Calling out sexism, making hospitals happier places to be and reviving classic designs through crowdfunding; we honour the people who have made a difference to the industry over the last
Insight into design education from school to university level, including debates around foundation courses, STEM subjects, and Government policy.
Ivan Chermayeff died aged 85, a logo was launched to tackle “fake news” and designers offered advice on getting a pay rise – the news from the last seven days.
Last week, we discovered that graphic designers get paid £3,000 less than the average UK salary. So what can they do to fill their pockets more sufficiently? Designers offer
The Designing a Future Economy report looks at how different occupations use design skills and the positive impact this makes on the UK more generally.
The news that got you talking – we look at the 10 most popular stories on Design Week from the last year.
The Independent Press Standards Organisation (IPSO) has launched a new kitemark logo, which will be worn “with pride” by member magazines, newspapers and websites to show their content is regulated.
Graphic designers get paid £3,000 below the average UK salary, and Kickstarter and Formula One rebranded – the news from the last seven days.
The white paper, which looks to boost UK business and the economy, has “positive measures” but does not give creative skills the same space as science, tech and maths, say
Industry professionals react to the European Commission’s decision to stop the UK from hosting the cultural programme as a result of Brexit.
Research from the Office for National Statistics has shown that full-time graphic designers earn on average £25,900 annually, which is less than musicians, journalists and architects.
A shrinking national economy is now a likely backdrop for the design industry – which despite having a proven track record for growth – has been neglected in this budget.
Stories of sexism in the industry, a £200,000 interiors redesign for the V&A Museum of Childhood and a nostalgic look at magazine The Face – the news from the last
The Home Office says it will take 2,000 “talent” workers from overseas annually starting in 2018, but has placed greater emphasis on digital tech than art and culture.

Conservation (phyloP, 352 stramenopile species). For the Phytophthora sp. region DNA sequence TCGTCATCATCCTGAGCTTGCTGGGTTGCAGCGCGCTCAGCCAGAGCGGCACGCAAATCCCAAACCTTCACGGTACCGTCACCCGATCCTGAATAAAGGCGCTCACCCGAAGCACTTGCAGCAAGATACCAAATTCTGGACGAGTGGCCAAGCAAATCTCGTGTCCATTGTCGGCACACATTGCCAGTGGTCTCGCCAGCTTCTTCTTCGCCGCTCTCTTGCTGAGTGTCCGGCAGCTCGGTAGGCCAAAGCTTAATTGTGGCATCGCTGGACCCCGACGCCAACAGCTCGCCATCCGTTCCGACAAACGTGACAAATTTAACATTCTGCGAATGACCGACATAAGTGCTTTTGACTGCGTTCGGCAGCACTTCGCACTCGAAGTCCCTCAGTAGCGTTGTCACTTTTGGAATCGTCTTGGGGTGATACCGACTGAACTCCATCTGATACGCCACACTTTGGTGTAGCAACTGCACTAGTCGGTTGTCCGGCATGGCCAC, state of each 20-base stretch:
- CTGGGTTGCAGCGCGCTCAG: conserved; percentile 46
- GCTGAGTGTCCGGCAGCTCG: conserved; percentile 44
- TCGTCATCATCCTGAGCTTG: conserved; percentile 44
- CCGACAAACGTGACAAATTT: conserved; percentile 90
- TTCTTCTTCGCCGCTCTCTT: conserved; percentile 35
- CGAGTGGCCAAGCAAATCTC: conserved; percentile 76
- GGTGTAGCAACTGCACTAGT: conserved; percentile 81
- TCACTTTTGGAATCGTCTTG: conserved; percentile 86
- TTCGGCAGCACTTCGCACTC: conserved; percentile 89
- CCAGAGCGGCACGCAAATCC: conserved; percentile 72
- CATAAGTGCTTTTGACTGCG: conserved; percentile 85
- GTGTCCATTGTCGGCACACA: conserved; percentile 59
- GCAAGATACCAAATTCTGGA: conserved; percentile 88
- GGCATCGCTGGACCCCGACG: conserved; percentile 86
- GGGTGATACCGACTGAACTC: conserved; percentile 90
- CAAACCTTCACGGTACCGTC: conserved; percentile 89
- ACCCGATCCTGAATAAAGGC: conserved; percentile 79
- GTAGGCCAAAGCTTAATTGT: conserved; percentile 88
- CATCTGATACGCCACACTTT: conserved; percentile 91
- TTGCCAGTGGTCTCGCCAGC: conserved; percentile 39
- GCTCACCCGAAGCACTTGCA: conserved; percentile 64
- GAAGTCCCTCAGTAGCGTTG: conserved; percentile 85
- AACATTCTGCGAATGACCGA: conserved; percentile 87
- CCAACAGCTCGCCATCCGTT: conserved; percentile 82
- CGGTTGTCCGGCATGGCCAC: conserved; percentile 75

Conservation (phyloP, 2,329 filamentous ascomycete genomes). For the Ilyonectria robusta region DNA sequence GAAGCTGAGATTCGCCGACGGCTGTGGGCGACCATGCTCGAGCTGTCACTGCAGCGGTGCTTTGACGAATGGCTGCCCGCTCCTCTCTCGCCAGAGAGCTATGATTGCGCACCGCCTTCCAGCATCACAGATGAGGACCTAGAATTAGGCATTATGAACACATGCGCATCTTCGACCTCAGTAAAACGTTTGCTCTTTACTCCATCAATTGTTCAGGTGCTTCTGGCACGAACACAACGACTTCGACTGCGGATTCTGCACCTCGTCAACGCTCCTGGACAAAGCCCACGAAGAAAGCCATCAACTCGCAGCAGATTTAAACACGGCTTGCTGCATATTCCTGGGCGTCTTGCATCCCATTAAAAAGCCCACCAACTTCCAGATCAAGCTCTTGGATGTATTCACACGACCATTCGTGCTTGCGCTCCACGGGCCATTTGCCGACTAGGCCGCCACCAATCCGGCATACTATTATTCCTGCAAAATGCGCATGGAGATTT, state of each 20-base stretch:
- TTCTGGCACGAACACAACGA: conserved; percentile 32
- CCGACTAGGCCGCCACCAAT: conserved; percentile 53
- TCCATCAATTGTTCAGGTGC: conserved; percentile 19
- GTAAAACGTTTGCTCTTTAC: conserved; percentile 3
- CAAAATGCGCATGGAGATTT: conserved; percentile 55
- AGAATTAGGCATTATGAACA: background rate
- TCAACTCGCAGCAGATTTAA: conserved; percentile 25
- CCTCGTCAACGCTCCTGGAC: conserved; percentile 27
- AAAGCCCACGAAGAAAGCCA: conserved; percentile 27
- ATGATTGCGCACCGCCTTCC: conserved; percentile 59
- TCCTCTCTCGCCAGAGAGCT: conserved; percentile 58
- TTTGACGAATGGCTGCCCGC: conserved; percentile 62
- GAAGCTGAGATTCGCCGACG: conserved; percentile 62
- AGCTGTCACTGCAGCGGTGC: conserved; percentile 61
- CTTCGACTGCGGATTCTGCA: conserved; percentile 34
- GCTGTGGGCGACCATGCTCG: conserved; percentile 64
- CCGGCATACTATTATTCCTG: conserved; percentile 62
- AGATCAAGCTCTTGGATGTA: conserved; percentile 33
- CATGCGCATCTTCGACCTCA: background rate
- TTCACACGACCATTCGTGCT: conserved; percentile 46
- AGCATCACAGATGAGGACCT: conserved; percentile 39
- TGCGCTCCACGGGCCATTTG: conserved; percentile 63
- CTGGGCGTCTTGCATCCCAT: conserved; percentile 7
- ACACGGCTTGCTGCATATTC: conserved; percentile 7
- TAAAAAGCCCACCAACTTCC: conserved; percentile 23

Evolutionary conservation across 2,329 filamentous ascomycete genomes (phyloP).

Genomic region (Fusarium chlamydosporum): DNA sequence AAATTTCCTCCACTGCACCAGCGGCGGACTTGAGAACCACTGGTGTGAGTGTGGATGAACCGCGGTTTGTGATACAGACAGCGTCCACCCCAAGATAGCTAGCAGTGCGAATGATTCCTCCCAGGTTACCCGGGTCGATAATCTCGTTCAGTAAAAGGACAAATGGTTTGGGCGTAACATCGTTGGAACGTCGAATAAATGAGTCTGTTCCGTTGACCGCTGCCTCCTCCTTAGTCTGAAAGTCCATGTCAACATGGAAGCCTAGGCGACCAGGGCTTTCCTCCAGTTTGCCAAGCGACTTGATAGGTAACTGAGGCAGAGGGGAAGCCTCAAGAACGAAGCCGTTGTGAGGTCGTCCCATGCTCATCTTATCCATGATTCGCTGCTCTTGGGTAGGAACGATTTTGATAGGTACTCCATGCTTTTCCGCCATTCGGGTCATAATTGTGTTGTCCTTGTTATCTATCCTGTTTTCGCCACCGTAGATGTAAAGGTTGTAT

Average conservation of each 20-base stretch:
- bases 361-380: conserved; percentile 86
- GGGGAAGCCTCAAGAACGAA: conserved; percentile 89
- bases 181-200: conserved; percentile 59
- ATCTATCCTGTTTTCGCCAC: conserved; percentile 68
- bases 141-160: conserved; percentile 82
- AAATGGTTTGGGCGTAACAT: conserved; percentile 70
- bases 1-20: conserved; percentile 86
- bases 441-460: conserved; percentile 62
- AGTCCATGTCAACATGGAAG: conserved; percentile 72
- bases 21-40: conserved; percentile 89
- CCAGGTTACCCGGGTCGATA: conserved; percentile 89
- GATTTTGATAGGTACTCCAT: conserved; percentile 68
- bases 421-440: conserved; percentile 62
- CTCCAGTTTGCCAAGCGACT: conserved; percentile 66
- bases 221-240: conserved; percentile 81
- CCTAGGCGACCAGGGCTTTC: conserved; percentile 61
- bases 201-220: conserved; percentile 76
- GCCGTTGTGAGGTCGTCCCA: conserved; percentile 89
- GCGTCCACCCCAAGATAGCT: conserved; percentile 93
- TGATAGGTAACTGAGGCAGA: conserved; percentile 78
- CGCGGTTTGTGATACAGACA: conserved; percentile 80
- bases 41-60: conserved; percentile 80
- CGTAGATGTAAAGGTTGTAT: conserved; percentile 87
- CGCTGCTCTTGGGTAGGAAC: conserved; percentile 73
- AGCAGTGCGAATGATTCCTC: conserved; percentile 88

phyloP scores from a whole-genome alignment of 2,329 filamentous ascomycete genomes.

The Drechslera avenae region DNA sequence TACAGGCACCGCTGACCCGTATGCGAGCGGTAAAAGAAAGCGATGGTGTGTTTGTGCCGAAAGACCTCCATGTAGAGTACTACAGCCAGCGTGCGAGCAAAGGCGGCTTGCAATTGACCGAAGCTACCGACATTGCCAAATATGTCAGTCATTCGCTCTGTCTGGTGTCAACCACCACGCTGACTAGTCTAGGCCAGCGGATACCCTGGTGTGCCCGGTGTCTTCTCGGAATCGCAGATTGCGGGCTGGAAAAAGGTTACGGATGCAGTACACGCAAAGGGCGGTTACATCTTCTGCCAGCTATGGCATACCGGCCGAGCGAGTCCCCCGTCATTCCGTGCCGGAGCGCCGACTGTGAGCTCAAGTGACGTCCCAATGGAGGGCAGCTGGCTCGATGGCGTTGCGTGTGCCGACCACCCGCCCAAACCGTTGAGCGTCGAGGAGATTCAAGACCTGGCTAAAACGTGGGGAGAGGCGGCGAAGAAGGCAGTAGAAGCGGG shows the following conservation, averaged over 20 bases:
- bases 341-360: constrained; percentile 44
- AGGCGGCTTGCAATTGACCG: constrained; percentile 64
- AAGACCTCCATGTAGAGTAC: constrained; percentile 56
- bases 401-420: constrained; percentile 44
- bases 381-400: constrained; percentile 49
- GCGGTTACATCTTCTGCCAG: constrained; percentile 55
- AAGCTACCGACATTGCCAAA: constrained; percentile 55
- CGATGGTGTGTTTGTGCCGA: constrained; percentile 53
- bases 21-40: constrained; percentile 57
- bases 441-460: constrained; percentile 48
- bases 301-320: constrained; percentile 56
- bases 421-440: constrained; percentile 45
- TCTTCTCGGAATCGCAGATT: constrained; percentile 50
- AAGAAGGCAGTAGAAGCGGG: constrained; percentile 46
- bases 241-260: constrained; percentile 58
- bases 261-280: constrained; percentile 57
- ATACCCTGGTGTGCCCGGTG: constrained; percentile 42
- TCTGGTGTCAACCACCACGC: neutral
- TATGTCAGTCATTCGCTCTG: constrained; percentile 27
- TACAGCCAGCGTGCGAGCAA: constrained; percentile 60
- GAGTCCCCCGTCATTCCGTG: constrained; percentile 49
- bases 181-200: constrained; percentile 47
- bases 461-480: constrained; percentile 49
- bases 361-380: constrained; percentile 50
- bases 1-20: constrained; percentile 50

Managing director of Good and founder of Kerning the Gap Nat Maher has come across countless instances of sexual harassment and says it is time for the design industry to
Allegations around harassment scandals are rife, with Westminster and Hollywood currently under fire. We ask female designers to discuss their experiences of sexism in the workplace.
The Worth Partnership Project is calling for applicants to a new fund that will see collaboration between technology and textile, fashion, furniture and jewellery design.
An RCA graduate has started a social enterprise in Middlesbrough to teach young people, offenders and people recovering from addiction crafts skills that aim to help them get a job.
Studio Output has created eight digital concepts that aim to alleviate the anxiety and depression that apps such as Instagram and Facebook have been shown to cause those aged under
Dutch Design Week, working overtime and illustrated ambulances on the streets of Sheffield – the news from the last seven days.
Last week, the DBA released a report that revealed clients underpay for projects and designers still “work for free on Fridays”. We asked designers about their opinions on slogging
We took a visit to the 13th edition of the festival, which takes place annually in Eindhoven, and explored its array of exhibitions and installations.
We celebrated the life of Jon Daniel and a new report found designers “work for free on Fridays” – the news from the last seven days.
The Crafts Council project is in its third year, and will see hands-on workshops take place country-wide on 3D-printing, drawing, coding, embroidery and robotics.
A new exhibition at the London Transport Museum shows the graphics and prints of female designers who have been “criminally neglected”, curator David Bownes tells us. Now, contributors tell